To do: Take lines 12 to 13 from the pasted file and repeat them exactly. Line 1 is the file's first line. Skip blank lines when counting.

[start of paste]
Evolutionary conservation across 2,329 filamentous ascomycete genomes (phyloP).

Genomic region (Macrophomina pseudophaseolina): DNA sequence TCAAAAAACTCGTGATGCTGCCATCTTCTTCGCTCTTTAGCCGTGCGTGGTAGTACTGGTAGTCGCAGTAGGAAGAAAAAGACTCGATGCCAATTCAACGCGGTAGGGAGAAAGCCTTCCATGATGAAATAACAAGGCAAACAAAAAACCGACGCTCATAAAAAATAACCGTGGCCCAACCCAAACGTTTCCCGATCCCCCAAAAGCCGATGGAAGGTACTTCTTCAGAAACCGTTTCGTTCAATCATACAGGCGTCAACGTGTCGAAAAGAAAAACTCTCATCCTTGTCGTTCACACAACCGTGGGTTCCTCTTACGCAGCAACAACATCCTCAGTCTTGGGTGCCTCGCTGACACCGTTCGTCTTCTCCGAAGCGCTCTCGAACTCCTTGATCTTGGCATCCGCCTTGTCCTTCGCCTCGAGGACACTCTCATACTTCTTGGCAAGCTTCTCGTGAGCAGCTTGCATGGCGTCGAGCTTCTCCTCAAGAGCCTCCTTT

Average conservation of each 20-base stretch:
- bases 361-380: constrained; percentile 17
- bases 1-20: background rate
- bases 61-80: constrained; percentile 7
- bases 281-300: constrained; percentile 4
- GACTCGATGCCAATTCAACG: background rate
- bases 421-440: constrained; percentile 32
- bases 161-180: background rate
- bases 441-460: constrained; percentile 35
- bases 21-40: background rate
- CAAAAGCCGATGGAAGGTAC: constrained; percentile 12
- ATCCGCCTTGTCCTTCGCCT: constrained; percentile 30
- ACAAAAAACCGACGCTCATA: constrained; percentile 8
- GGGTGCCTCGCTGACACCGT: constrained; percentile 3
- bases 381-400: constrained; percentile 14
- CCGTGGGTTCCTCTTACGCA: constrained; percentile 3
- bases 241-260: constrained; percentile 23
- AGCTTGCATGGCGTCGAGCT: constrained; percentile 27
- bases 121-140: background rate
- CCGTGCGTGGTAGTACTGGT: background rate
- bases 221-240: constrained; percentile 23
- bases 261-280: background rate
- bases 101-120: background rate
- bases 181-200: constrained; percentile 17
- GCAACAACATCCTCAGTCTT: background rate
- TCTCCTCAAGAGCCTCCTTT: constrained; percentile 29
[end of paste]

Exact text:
- bases 21-40: background rate
- CAAAAGCCGATGGAAGGTAC: constrained; percentile 12